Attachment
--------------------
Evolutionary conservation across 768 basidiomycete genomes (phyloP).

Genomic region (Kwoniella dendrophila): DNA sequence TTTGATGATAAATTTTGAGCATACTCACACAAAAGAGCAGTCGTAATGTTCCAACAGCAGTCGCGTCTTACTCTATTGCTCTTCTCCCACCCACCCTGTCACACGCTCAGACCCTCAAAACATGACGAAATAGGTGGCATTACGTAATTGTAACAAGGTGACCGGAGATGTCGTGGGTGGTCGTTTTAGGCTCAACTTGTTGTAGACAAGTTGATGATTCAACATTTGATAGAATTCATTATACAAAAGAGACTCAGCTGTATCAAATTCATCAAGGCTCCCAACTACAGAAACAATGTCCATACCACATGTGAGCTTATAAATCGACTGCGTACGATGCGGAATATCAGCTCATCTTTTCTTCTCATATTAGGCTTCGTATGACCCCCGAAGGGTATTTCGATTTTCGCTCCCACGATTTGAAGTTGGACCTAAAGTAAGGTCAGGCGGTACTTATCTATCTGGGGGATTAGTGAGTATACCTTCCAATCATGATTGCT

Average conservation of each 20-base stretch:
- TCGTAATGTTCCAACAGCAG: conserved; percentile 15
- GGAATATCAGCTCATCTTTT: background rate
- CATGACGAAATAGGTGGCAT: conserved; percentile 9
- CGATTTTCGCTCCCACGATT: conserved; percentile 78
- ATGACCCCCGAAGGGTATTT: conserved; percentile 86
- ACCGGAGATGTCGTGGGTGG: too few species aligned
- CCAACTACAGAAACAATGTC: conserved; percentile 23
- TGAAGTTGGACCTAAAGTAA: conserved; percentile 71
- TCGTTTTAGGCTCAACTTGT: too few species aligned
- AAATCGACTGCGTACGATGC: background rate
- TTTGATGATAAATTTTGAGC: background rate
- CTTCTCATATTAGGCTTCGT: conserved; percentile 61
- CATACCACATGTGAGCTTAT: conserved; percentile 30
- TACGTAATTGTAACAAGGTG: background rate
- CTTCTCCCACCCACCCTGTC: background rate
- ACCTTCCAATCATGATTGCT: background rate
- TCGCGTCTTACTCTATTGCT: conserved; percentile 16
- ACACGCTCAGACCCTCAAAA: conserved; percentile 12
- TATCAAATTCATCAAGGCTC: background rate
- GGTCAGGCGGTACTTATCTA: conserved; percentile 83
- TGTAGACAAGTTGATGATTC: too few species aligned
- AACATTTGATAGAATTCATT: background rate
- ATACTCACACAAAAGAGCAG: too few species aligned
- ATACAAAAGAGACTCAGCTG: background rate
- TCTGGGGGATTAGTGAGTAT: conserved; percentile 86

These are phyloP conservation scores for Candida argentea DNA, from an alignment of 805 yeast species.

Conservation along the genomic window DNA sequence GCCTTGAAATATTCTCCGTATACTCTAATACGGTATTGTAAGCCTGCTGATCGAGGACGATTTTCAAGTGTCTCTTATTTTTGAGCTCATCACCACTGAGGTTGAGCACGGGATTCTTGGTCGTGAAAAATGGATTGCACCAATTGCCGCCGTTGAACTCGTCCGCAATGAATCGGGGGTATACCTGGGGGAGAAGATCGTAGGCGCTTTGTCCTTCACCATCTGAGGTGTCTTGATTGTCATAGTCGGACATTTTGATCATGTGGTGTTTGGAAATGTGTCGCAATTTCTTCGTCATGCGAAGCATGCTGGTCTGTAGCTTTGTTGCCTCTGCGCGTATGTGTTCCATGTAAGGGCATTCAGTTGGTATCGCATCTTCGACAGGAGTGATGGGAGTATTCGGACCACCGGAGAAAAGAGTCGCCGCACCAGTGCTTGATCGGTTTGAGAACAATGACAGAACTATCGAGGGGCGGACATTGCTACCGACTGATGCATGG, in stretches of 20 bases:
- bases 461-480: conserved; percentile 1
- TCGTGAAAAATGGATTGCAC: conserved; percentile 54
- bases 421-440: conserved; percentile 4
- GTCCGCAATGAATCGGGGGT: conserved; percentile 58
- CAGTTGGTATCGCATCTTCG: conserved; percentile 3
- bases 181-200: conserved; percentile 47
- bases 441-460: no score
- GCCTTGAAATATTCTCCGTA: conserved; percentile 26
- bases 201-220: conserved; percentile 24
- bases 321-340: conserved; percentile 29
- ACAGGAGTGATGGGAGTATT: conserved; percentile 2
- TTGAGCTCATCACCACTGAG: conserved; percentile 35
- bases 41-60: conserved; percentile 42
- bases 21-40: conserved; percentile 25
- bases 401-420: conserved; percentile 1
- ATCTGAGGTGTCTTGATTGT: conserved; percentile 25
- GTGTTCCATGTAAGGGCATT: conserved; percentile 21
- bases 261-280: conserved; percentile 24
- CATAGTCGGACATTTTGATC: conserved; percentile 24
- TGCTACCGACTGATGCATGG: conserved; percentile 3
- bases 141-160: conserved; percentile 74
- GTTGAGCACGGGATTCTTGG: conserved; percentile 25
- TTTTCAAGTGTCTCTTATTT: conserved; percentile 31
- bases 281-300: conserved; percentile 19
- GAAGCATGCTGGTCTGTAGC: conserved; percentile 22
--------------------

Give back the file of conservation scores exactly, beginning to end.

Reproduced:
Evolutionary conservation across 768 basidiomycete genomes (phyloP).

Genomic region (Kwoniella dendrophila): DNA sequence TTTGATGATAAATTTTGAGCATACTCACACAAAAGAGCAGTCGTAATGTTCCAACAGCAGTCGCGTCTTACTCTATTGCTCTTCTCCCACCCACCCTGTCACACGCTCAGACCCTCAAAACATGACGAAATAGGTGGCATTACGTAATTGTAACAAGGTGACCGGAGATGTCGTGGGTGGTCGTTTTAGGCTCAACTTGTTGTAGACAAGTTGATGATTCAACATTTGATAGAATTCATTATACAAAAGAGACTCAGCTGTATCAAATTCATCAAGGCTCCCAACTACAGAAACAATGTCCATACCACATGTGAGCTTATAAATCGACTGCGTACGATGCGGAATATCAGCTCATCTTTTCTTCTCATATTAGGCTTCGTATGACCCCCGAAGGGTATTTCGATTTTCGCTCCCACGATTTGAAGTTGGACCTAAAGTAAGGTCAGGCGGTACTTATCTATCTGGGGGATTAGTGAGTATACCTTCCAATCATGATTGCT

Average conservation of each 20-base stretch:
- TCGTAATGTTCCAACAGCAG: conserved; percentile 15
- GGAATATCAGCTCATCTTTT: background rate
- CATGACGAAATAGGTGGCAT: conserved; percentile 9
- CGATTTTCGCTCCCACGATT: conserved; percentile 78
- ATGACCCCCGAAGGGTATTT: conserved; percentile 86
- ACCGGAGATGTCGTGGGTGG: too few species aligned
- CCAACTACAGAAACAATGTC: conserved; percentile 23
- TGAAGTTGGACCTAAAGTAA: conserved; percentile 71
- TCGTTTTAGGCTCAACTTGT: too few species aligned
- AAATCGACTGCGTACGATGC: background rate
- TTTGATGATAAATTTTGAGC: background rate
- CTTCTCATATTAGGCTTCGT: conserved; percentile 61
- CATACCACATGTGAGCTTAT: conserved; percentile 30
- TACGTAATTGTAACAAGGTG: background rate
- CTTCTCCCACCCACCCTGTC: background rate
- ACCTTCCAATCATGATTGCT: background rate
- TCGCGTCTTACTCTATTGCT: conserved; percentile 16
- ACACGCTCAGACCCTCAAAA: conserved; percentile 12
- TATCAAATTCATCAAGGCTC: background rate
- GGTCAGGCGGTACTTATCTA: conserved; percentile 83
- TGTAGACAAGTTGATGATTC: too few species aligned
- AACATTTGATAGAATTCATT: background rate
- ATACTCACACAAAAGAGCAG: too few species aligned
- ATACAAAAGAGACTCAGCTG: background rate
- TCTGGGGGATTAGTGAGTAT: conserved; percentile 86

These are phyloP conservation scores for Candida argentea DNA, from an alignment of 805 yeast species.

Conservation along the genomic window DNA sequence GCCTTGAAATATTCTCCGTATACTCTAATACGGTATTGTAAGCCTGCTGATCGAGGACGATTTTCAAGTGTCTCTTATTTTTGAGCTCATCACCACTGAGGTTGAGCACGGGATTCTTGGTCGTGAAAAATGGATTGCACCAATTGCCGCCGTTGAACTCGTCCGCAATGAATCGGGGGTATACCTGGGGGAGAAGATCGTAGGCGCTTTGTCCTTCACCATCTGAGGTGTCTTGATTGTCATAGTCGGACATTTTGATCATGTGGTGTTTGGAAATGTGTCGCAATTTCTTCGTCATGCGAAGCATGCTGGTCTGTAGCTTTGTTGCCTCTGCGCGTATGTGTTCCATGTAAGGGCATTCAGTTGGTATCGCATCTTCGACAGGAGTGATGGGAGTATTCGGACCACCGGAGAAAAGAGTCGCCGCACCAGTGCTTGATCGGTTTGAGAACAATGACAGAACTATCGAGGGGCGGACATTGCTACCGACTGATGCATGG, in stretches of 20 bases:
- bases 461-480: conserved; percentile 1
- TCGTGAAAAATGGATTGCAC: conserved; percentile 54
- bases 421-440: conserved; percentile 4
- GTCCGCAATGAATCGGGGGT: conserved; percentile 58
- CAGTTGGTATCGCATCTTCG: conserved; percentile 3
- bases 181-200: conserved; percentile 47
- bases 441-460: no score
- GCCTTGAAATATTCTCCGTA: conserved; percentile 26
- bases 201-220: conserved; percentile 24
- bases 321-340: conserved; percentile 29
- ACAGGAGTGATGGGAGTATT: conserved; percentile 2
- TTGAGCTCATCACCACTGAG: conserved; percentile 35
- bases 41-60: conserved; percentile 42
- bases 21-40: conserved; percentile 25
- bases 401-420: conserved; percentile 1
- ATCTGAGGTGTCTTGATTGT: conserved; percentile 25
- GTGTTCCATGTAAGGGCATT: conserved; percentile 21
- bases 261-280: conserved; percentile 24
- CATAGTCGGACATTTTGATC: conserved; percentile 24
- TGCTACCGACTGATGCATGG: conserved; percentile 3
- bases 141-160: conserved; percentile 74
- GTTGAGCACGGGATTCTTGG: conserved; percentile 25
- TTTTCAAGTGTCTCTTATTT: conserved; percentile 31
- bases 281-300: conserved; percentile 19
- GAAGCATGCTGGTCTGTAGC: conserved; percentile 22